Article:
Sunny Sweeney Digs Deep on Trophy

“I’m Proud of the Things I Say, and I Wouldn’t Say Them if I Wasn’t.” 

The best part about Sunny Sweeney is she makes finding the positive in bad situations a fine art.
She proved she’s a master at her craft live on Wednesday (March 8) at Nashville’s release show for her fourth album, Trophy. The Texas native entertained for 90 minutes, delivering songs about things that just need to be said (“You Don’t Know Your Husband”), things that are better left unsaid (“Backhanded Compliment”) and songs she jokes that make her father real proud (“Bad Girl Phase”).
“If you get offended easily, you need to loosen up,” she warned.
Between selections, the band drank from commemorative golden trophies her husband bought specifically for the occasion. Will Hoge, Kree Harrison, Natalie Stovall, Shannon LaBrie and hit-maker Heather Morgan were among the artists spotted in the audience hanging on Sweeney’s every word. Diehard fans held their phones up high to record “Whiskey Richard,” which she says is definitely not about her husband, Jeff Hellmer.
“It’s about my friend Tara’s husband,” she said onstage. “She has nothing to do with the music business. She does something fancy with computers. She called me and said, ‘I have a song idea for you.’ I ran as fast as I could to write this song.”
Then she lit into the waltz about a man who has trouble making love when he’s under the influence of alcohol. She sang, “Whiskey Richard, all things considered/You gave it all that you had/Whiskey Richard at least you’re a good kisser/I wish I had a bone to pick/I got the short-end of the stick.”
Trophy‘s title track is a wry takedown of her husband’s ex-wife.
“He’s great,” Sweeney said onstage about her other half, “except he comes with 5-foot-2-worth of baggage. And I heard that the baggage was calling me his ‘trophy’ wife. So I wrote a song about it. And everybody’s like, ‘Are you going to let her hear it?’ I’m like, ‘I’m going to hand-deliver it to her.'”
Produced with Dave Brainard, Trophy offers some of Sweeney’s most revealing music to date. The 10-song collection kicks off with the sounds of a pedal steel on “Pass the Pain,” a tear-in-my-beer weeper she wrote eight years ago about that one afternoon she spent drowning the pain of her first divorce in alcohol. She confronts a potential addict in “Pills” and taps into themes of love and belonging in “Grow Old With Me” and “Nothing Wrong With Texas.” In “Bottle by My Bed,” she shares her sadness and frustration of not having a child.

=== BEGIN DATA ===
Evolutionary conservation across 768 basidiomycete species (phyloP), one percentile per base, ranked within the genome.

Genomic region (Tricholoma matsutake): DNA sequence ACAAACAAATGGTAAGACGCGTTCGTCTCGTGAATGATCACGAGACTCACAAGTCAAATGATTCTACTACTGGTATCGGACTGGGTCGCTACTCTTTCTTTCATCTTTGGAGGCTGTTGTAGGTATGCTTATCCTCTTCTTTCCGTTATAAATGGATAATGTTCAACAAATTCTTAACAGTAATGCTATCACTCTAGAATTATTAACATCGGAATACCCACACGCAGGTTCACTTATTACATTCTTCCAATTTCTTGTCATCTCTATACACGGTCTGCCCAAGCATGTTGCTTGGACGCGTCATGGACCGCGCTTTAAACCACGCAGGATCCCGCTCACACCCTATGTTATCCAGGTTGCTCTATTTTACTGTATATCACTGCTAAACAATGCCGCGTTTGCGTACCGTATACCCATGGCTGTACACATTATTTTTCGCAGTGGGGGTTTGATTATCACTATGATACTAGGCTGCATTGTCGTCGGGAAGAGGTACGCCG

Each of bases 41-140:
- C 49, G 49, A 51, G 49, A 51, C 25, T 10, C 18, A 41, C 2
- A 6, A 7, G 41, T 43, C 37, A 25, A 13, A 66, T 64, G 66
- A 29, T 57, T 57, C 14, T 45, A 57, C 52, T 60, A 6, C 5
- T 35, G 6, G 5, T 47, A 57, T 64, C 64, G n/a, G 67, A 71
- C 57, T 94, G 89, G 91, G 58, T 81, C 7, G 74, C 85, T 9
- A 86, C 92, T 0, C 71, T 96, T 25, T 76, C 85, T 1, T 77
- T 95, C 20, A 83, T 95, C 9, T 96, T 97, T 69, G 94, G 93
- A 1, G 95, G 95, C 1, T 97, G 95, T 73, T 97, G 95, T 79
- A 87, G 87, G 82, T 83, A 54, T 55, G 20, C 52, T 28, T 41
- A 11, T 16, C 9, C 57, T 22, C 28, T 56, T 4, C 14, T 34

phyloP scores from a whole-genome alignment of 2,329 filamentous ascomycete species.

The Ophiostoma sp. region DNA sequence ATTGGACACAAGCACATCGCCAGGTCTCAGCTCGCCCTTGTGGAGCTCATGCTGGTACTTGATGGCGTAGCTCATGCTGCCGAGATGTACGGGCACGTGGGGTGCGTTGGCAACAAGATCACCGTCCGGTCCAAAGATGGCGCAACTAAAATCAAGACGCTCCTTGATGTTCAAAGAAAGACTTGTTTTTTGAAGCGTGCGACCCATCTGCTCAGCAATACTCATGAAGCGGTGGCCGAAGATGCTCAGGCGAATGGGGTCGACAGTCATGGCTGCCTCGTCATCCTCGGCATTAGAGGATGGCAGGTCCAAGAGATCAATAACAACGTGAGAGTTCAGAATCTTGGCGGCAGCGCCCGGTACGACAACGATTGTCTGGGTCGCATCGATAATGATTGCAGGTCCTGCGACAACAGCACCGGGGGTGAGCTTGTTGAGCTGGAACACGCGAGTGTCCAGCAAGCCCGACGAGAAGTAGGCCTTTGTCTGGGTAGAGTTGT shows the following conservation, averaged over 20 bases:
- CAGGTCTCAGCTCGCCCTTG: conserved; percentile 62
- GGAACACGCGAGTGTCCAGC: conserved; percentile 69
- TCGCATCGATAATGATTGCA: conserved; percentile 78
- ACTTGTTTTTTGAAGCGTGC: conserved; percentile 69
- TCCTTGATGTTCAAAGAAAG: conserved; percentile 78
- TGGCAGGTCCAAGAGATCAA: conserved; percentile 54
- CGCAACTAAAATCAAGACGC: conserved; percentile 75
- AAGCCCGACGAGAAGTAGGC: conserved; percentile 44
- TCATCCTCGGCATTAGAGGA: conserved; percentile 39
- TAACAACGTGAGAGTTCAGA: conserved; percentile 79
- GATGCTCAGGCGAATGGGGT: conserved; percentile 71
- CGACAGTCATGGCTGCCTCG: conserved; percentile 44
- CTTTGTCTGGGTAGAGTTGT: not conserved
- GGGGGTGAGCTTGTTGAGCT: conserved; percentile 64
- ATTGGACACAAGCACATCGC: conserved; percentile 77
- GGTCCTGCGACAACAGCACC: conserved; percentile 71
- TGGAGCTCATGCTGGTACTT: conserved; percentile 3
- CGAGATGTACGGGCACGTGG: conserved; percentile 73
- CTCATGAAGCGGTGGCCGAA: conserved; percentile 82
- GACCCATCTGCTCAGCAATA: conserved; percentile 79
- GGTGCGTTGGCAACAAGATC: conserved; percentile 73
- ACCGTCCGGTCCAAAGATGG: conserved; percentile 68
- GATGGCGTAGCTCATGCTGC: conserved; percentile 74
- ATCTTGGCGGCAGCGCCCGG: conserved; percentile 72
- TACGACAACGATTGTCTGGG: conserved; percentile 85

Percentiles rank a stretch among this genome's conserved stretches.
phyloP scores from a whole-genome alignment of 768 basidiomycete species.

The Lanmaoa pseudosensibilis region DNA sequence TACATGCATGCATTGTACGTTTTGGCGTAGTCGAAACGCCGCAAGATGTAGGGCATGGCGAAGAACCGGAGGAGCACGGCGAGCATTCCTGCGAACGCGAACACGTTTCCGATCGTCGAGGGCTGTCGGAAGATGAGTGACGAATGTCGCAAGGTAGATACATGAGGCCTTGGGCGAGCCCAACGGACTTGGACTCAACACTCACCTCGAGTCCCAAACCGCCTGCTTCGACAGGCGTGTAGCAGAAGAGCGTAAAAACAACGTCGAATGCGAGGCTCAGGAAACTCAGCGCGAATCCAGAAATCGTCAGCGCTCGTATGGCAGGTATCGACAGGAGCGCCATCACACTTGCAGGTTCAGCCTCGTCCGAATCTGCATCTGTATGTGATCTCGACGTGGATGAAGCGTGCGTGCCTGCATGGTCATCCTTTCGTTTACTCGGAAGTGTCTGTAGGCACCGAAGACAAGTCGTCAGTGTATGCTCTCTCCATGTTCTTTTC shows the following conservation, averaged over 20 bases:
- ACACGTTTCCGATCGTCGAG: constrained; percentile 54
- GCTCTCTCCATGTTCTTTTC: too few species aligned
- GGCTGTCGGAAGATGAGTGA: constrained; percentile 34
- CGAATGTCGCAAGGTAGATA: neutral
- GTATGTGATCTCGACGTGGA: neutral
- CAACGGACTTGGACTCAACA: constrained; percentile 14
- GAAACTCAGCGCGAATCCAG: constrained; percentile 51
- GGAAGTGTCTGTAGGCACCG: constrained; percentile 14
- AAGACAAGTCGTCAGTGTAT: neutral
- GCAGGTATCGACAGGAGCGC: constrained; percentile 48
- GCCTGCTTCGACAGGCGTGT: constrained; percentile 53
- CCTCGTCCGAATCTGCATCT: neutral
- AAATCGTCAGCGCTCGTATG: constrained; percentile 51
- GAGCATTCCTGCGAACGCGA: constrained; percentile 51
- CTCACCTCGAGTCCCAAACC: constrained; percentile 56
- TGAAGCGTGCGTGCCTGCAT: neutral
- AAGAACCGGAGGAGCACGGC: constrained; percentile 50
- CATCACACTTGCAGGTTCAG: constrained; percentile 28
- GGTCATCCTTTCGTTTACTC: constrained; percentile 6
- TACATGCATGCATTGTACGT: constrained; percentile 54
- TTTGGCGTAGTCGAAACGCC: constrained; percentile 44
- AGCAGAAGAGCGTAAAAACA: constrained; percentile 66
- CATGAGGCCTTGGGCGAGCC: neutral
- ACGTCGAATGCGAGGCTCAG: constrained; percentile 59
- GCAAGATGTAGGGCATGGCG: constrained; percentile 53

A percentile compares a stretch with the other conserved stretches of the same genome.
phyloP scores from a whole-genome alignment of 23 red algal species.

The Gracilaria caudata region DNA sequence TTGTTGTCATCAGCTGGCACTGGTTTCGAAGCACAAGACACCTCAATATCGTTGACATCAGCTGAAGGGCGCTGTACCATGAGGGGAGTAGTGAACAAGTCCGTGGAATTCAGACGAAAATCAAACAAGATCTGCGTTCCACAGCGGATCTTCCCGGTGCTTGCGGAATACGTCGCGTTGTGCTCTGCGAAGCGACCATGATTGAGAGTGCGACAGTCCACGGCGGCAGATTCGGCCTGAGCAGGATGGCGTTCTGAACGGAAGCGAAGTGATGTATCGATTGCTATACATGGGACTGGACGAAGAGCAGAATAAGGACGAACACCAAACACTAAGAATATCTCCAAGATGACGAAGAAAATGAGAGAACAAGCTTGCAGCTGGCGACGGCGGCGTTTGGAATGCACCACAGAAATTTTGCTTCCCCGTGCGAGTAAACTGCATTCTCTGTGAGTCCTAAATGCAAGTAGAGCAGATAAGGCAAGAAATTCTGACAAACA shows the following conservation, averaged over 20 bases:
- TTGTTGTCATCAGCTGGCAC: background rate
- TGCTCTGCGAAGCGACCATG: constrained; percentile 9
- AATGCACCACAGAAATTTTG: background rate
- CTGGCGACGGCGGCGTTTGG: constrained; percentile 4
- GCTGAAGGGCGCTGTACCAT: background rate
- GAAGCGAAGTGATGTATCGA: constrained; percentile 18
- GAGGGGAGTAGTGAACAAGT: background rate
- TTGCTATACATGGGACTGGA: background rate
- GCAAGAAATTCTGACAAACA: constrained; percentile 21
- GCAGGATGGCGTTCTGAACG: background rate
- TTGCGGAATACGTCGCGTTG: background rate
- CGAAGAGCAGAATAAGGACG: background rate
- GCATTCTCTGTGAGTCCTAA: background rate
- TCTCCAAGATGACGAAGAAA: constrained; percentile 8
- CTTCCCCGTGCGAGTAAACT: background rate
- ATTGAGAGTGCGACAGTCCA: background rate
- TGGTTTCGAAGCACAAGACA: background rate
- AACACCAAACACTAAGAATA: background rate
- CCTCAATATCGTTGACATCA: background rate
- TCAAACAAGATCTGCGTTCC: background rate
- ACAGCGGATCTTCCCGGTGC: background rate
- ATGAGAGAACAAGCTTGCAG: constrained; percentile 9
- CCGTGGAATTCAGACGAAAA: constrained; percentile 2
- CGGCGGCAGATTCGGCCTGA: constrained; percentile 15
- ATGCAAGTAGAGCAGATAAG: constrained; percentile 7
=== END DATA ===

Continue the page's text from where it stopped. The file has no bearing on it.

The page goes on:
“Evidently there’s a lot of people that have gone through the things that I’ve gone through in the attempting to make a baby department,” Sweeney said over the phone during our CMT.com interview. “And nobody wants to talk about it. But you should see these emails that people have sent me since ‘Bottle by My Bed’ came out. These people are standing in solidarity with me. I’ve been personal before, but this is another level of opening up myself. Maybe it’s going to help somebody.”
CMT.com: My favorite part about the music is the way you expose pain as an opportunity to grow.
Sweeney: You have to learn from everything. I guess you don’t have to. But I chose to. I mean, I’ve gone through some deep things in my life that I never I’d go through when I was 15 years old. I thought you grow up, you get married, you have kids, you have the perfect relationship with your husband, he loves your family, your friends, and you have a really cute house on a hill and you have a dog. Those are the things that I thought would happen.
That is not the way it turned out for me. I got divorced and I thought, “Oh, my God, I failed.” But because I met my first husband, we went to a bar that I would have never gone to in my life, which is where I ended up meeting my second husband who is everything. I hate saying everything happens for a reason, but it does. And then you just have to find out why in your mind that things happen and then learn from it.
Is there another underlying significance behind the title?
I love one word titles. I find them a lot easier to remember. “Trophy” is kind of the song that bridges what I feel people know me for in my past music — the snarky, smart ass-y kind of stuff. And that song, content-wise, bridges where I have been to hopefully where I’m going.
But so many men relate to that song, and I did not think that would be the case. I thought it would be something only women would relate to. But a lot of men have said, “You have written my life.”
Was “Pass the Pain” the hardest song to write?
Not really. Basically when I was going through the beginning stages of a divorce, I found myself at Loser’s in Nashville one day drinking by myself. And I thought, “This is embarrassing. What are you doing?” Like I had that talk with myself.
The reason I wanted to start the record with it is because of the steel intro. There’s not really a lot of steel in country right now. It’s just so country, and I just love it so much. I thought this may be the one chance to start a record with steel and maybe somebody has been longing for that. Maybe not. They might hate steel guitar. But I don’t know how you could hate steel guitar because it’s the most beautiful instrument on the entire planet.
Have you seen your audience grow because of a fan demand for this kind of music?